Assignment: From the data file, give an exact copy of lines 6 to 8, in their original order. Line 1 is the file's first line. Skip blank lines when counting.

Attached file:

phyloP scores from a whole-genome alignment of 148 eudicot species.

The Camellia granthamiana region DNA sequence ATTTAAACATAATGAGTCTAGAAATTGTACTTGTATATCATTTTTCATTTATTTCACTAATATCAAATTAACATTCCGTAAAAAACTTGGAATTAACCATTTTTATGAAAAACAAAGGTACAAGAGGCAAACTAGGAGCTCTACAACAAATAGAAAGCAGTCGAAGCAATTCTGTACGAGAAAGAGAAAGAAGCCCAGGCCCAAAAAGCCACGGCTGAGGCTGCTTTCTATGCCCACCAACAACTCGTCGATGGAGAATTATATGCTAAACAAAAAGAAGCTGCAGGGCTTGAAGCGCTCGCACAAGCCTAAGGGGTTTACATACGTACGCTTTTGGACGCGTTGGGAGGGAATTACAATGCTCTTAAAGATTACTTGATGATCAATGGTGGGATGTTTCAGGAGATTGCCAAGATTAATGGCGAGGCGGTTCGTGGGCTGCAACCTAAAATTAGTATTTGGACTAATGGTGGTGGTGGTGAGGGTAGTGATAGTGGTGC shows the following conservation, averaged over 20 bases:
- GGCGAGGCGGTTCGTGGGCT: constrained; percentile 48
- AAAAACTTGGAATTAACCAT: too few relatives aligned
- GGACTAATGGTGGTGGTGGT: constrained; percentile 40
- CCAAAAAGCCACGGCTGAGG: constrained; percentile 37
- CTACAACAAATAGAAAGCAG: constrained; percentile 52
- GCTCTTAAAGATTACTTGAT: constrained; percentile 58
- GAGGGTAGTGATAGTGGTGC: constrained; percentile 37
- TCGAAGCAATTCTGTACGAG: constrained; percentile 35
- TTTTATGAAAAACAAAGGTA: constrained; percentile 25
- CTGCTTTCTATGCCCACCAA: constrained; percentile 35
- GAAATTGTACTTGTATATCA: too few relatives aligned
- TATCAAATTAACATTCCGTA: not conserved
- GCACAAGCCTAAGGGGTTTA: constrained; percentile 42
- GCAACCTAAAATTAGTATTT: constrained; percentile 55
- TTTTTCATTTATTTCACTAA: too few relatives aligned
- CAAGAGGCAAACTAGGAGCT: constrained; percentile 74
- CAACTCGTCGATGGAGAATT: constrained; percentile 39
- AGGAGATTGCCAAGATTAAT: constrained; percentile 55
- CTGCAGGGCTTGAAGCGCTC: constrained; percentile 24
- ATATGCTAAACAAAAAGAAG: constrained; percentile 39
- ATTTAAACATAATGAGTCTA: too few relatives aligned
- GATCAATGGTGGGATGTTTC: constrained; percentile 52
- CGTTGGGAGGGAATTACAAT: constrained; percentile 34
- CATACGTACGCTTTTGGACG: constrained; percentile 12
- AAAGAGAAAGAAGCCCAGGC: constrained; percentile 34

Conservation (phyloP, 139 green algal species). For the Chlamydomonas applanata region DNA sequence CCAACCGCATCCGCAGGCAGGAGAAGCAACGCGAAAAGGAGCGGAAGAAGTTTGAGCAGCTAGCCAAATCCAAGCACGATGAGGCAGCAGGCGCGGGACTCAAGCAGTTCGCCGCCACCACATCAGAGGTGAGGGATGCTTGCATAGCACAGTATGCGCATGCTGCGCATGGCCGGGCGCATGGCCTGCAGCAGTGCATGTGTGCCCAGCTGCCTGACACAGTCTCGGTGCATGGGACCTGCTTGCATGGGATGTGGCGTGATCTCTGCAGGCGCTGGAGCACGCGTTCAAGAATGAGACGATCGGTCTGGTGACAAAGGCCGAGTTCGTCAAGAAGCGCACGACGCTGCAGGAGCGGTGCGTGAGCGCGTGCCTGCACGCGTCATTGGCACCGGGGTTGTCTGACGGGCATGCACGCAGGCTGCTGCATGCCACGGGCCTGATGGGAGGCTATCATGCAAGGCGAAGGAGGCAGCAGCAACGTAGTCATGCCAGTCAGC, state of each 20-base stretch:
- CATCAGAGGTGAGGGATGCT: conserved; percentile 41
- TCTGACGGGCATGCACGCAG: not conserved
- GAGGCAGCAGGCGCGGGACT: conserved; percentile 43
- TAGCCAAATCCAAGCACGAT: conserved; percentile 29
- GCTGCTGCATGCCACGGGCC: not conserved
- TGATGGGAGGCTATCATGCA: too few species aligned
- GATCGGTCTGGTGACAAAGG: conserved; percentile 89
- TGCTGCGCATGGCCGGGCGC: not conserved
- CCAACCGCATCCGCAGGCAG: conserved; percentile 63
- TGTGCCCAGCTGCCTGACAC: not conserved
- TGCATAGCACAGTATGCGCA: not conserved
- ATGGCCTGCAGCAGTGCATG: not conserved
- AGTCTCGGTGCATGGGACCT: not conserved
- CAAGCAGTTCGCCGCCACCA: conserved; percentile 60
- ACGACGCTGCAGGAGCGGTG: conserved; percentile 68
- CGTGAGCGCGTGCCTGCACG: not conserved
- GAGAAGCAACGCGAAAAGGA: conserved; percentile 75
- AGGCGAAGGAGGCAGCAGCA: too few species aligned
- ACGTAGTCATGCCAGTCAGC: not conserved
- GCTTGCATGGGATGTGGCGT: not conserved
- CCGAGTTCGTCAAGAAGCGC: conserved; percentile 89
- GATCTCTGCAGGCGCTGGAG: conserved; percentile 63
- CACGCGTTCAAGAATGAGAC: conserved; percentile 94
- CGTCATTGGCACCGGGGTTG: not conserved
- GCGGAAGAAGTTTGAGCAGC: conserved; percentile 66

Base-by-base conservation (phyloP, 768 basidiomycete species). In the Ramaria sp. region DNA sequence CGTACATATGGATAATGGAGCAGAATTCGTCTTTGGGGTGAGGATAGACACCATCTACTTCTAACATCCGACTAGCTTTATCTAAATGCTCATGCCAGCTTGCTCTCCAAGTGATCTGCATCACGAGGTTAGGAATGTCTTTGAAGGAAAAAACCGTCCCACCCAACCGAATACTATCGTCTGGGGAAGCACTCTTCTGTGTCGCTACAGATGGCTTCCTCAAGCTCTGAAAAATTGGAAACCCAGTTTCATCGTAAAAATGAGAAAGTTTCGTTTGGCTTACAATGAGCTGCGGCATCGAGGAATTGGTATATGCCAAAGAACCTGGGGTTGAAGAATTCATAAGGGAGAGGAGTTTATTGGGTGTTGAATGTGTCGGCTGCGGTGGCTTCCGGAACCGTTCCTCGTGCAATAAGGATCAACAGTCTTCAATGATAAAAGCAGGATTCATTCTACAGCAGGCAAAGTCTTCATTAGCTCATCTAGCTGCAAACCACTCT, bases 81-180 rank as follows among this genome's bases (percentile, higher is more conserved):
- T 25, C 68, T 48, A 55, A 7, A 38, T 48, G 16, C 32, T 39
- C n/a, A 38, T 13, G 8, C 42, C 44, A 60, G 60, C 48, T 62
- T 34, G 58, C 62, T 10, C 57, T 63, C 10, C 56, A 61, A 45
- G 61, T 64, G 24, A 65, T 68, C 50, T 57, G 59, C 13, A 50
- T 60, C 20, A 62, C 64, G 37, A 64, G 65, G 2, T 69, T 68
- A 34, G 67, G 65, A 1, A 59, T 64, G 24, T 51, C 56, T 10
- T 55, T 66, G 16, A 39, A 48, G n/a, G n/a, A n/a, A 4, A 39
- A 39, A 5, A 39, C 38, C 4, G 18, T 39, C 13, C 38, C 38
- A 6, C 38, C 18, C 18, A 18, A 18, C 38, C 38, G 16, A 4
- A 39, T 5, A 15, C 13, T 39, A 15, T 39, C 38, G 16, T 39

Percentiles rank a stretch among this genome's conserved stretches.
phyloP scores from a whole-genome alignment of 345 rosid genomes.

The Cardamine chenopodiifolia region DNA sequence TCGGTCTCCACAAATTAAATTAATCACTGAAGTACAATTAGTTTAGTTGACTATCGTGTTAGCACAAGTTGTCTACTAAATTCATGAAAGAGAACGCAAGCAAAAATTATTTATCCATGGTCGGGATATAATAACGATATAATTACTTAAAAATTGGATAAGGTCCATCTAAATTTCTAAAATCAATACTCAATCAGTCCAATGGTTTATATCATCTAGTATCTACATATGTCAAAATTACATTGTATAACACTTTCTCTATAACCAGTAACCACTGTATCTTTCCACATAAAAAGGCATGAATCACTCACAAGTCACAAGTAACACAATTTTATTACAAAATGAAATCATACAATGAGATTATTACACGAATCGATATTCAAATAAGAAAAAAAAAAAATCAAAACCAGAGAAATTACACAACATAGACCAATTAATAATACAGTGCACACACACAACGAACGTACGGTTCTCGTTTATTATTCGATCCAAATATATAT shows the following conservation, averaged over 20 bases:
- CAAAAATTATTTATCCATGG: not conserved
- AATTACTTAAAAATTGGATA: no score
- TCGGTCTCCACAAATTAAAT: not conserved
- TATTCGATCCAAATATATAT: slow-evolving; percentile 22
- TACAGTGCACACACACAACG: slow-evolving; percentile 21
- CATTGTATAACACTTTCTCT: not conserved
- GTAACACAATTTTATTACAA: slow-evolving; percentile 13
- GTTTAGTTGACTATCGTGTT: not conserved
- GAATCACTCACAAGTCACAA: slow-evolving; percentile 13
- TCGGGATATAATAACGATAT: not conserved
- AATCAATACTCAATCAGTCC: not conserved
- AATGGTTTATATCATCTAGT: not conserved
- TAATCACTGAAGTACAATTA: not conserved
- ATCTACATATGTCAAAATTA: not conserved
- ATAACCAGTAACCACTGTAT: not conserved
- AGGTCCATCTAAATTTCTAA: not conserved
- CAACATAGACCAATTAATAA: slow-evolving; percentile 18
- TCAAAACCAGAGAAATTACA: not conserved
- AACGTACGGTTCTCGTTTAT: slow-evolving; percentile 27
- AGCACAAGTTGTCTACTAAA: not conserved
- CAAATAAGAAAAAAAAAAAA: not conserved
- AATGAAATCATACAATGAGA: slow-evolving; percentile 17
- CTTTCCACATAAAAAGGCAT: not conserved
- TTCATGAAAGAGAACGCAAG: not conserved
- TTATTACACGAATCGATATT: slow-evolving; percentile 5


- CCAAAAAGCCACGGCTGAGG: constrained; percentile 37
- CTACAACAAATAGAAAGCAG: constrained; percentile 52
- GCTCTTAAAGATTACTTGAT: constrained; percentile 58